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Susan Zirinsky Named The First Female President Of CBS News

Susan Zirinsky, a 46-year veteran at CBS News, will become the first woman to lead the network’s news division.

Zirinsky, currently the senior executive producer of “48 Hours,” will become president and senior executive of CBS News in March and report to CBS Corp. CEO and President Joe Ianniello, he announced.

Current CBS News president David Rhodes is departing after eight years, Ianniello said. Rhodes, who is leaving March 1, will stay on as a senior adviser, he tweeted Sunday night.

Zirinsky, who served as the inspiration for the character played by Holly Hunter in the 1987 film “Broadcast News,” began at CBS News in Washington in 1972, two weeks after the Watergate break-in. Over the years, she has covered the Nixon administration’s so-called Saturday Night Massacre, the Gulf War, the Tiananmen Square student uprising, the Paris terrorist attacks in 2015 and the February 2018 mass shooting at a high school in Parkland, Florida.

Among her roles, Zirinsky was an associate producer for “The CBS Morning News” and producer on “The CBS Evening News with Walter Cronkite.” In 1987, she became the senior producer for the “CBS Evening News with Dan Rather” in Washington. Three years later, she moved to New York to become the senior producer of the program, later to become a senior broadcast producer.

“No broadcast news producer is more highly respected and admired than Susan Zirinsky,” Ianniello said in a statement. “She is an exceptional leader, a creative force, and an outstanding and proven journalist. Her energy, innovative instincts and competitive spirit are just what is needed to bring the best of CBS News to viewers on every platform.”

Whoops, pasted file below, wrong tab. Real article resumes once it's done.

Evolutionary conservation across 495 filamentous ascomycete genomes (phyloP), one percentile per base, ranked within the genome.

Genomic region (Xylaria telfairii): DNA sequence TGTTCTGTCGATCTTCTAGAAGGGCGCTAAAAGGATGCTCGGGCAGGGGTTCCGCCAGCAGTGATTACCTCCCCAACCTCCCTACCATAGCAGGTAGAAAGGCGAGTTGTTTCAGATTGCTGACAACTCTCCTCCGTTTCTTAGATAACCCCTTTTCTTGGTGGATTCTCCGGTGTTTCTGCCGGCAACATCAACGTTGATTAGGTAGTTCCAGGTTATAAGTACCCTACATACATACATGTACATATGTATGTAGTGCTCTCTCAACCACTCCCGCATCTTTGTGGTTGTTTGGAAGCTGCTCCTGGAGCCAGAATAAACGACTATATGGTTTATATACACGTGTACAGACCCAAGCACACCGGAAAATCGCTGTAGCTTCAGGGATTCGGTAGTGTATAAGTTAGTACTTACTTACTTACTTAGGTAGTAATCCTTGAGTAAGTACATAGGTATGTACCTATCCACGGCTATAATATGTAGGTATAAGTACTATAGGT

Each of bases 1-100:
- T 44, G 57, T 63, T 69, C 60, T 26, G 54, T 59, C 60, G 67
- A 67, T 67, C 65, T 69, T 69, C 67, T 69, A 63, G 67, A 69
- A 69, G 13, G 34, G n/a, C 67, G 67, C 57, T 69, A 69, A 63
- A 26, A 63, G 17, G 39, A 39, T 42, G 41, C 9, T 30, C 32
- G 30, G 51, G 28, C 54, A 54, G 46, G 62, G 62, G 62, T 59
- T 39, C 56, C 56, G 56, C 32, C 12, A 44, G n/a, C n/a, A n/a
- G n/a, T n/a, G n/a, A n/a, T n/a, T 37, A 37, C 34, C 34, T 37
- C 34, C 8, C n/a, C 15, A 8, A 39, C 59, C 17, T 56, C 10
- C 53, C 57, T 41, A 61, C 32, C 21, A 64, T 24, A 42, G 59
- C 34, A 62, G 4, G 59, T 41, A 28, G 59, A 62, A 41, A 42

Movie producer James L. Brooks interviewed Zirinsky about her job in 1984 as she was covering the Democratic National Convention. While still working at CBS News, she became the technical advisor and associate producer to Brooks for “Broadcast News.”

“This may be a new role, but the mission is the same: deliver quality, in-depth journalism and engaging storytelling,” Zirinsky said in a statement. “CBS News has an incredible legacy to build on. The public’s interest today for news and information is intense, and CBS News is uniquely positioned to expand its reach.”

Zirinsky’s promotion comes as CBS seeks to recover from a workplace sexual misconduct scandal, which led to the November 2017 firing of “CBS This Morning” co-host and “60 Minutes” contributor Charlie Rose, the September 2018 resignation of CBS CEO Leslie Moonves and the firing of “60 Minutes” executive producer Jeff Fager.

The announcement of Zirinsky’s promotion was welcomed by many at CBS News. “I feel that we were sort of like a ship, not sinking but taking on water, and I feel that she is somebody who can right the ship,” co-host Gayle King said Monday on “CBS This Morning.”— USA TODAY

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